You know what's awesome? Cookie dough ice cream. But when it comes to the smartphone market, the 18-month-old, steadily-growing Android platform is equally wondrous. Sure, Google may have a tiny bit of catching up to do when compared with Apple's market share, but at least Android users are already spoiled with a handful of good Twitter apps. Better yet, Twitter has now thrown in its official app to spice up the competition, so we thought it'd be interesting to put it head-to-head against the third-party clients. Read on to find out if we have a winner.
- Deep OS integrationCan show nearby tweetsDisplays picture thumbnails in timelines
- Inconsistent retweet functionsDoesn't load timeline at launchDoesn't display conversation threads
Let's start off with a quick introduction to each of the Twitter clients that we'll be comparing, but do bear with us while we give the newcomer a slightly longer rundown:
Twitter for Android
Another complaint we have is the inconsistency of the retweet feature -- for some reason the retweet button's missing in the "By others" retweet timeline, mentions timeline, nearby tweets timeline or search results; the other apps have no such limitation. We're not exactly sure what the logic behind this is, but what's certain is that it's a nuisance and restricts our way of tweeting -- "retweet" was actually a format created by the Twitter community, after all. Hopefully we'll see a fix for this soon.
Leaving our retweet rant aside, there's one cool feature that we dig -- picture thumbnails in timelines. For now, only TwitPic and yfrog pictures can be previewed this way, but we won't be surprised if more supported sites are to come soon. Another nice and unique addition is the deep OS integration -- as pictured above, your contacts will be associated with their Twitter accounts by the power of green bot magic, plus you can have a glance at their latest tweets in your address book or messages app.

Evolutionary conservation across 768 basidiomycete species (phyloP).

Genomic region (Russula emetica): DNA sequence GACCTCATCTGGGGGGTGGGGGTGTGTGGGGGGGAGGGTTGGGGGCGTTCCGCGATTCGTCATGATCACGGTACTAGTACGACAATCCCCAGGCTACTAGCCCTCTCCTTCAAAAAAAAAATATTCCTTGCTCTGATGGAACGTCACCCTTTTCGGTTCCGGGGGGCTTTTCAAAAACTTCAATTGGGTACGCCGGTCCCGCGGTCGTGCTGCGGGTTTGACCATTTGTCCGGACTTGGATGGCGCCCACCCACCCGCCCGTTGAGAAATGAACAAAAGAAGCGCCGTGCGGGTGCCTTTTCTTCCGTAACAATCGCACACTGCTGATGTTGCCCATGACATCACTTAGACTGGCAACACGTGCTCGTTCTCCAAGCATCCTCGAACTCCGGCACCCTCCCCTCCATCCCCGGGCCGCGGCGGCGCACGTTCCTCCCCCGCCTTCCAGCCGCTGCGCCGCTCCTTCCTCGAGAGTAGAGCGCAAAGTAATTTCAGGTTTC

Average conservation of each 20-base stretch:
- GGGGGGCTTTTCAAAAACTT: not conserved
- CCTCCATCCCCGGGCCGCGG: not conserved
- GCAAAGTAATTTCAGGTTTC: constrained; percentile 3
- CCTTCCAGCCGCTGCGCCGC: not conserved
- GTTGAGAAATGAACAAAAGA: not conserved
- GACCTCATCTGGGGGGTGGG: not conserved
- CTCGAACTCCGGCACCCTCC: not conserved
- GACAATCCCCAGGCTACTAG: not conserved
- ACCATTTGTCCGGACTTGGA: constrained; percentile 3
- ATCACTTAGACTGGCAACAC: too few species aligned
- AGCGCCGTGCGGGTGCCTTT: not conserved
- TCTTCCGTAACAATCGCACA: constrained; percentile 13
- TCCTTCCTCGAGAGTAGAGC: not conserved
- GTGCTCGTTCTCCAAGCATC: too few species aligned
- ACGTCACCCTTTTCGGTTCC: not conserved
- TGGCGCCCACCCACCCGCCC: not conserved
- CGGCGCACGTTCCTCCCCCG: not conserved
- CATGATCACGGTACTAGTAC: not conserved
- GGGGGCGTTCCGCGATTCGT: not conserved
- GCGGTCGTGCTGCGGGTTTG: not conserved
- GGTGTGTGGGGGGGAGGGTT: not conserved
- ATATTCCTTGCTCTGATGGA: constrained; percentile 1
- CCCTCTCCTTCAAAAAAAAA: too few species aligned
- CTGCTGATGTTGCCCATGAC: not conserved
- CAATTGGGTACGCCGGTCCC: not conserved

Round one: Viewing
|Load timeline at launch||No||Yes||Yes||Yes||Yes||Yes||Yes||Yes|
|Remember timeline position||No||Yes||Yes||No||Yes||Yes||Yes||Yes|
|View geotagged tweets on map||Yes||No||Yes||No||No||No||Yes||Yes|
|View nearby tweets||Yes||No||No||No||No||Yes||No||Yes|
|View nearby tweets on map||No||No||No||No||No||No||No||No|
|Enlarge profile pictures||No||No||Yes||No||Yes||Yes||No||Yes|
|View conversation threads||No||Yes||No||Yes||Yes||Yes||Yes||Yes|
|Change font size||No||No||Yes||No||Yes||Yes||Yes||Yes|
|Picture thumbnails in timelines||Yes||No||No||No||No||No||No||No|
In the first round of this shootout, it's clear that Twidroid offers the best Twitter browsing experience, closely followed by Twicca and TweetCaster. Most of the rest fell behind with their lack of support for geotagged tweets -- to view on map or to scan for nearby tweets, leaving just the official Twitter app and Twidroid happily covering both features. On the contrary, Twitter's own client is one of the few apps that miss out on handy tools like font size picker, automatic timeline bookmarker, and conversation thread viewer.
Round two: Composing
|Insert location in tweet||Yes||No||Yes||No||No||Yes||Yes||Yes|
|Old / new retweet options||New||Old||Both||Old||Both||Both||Both||Both|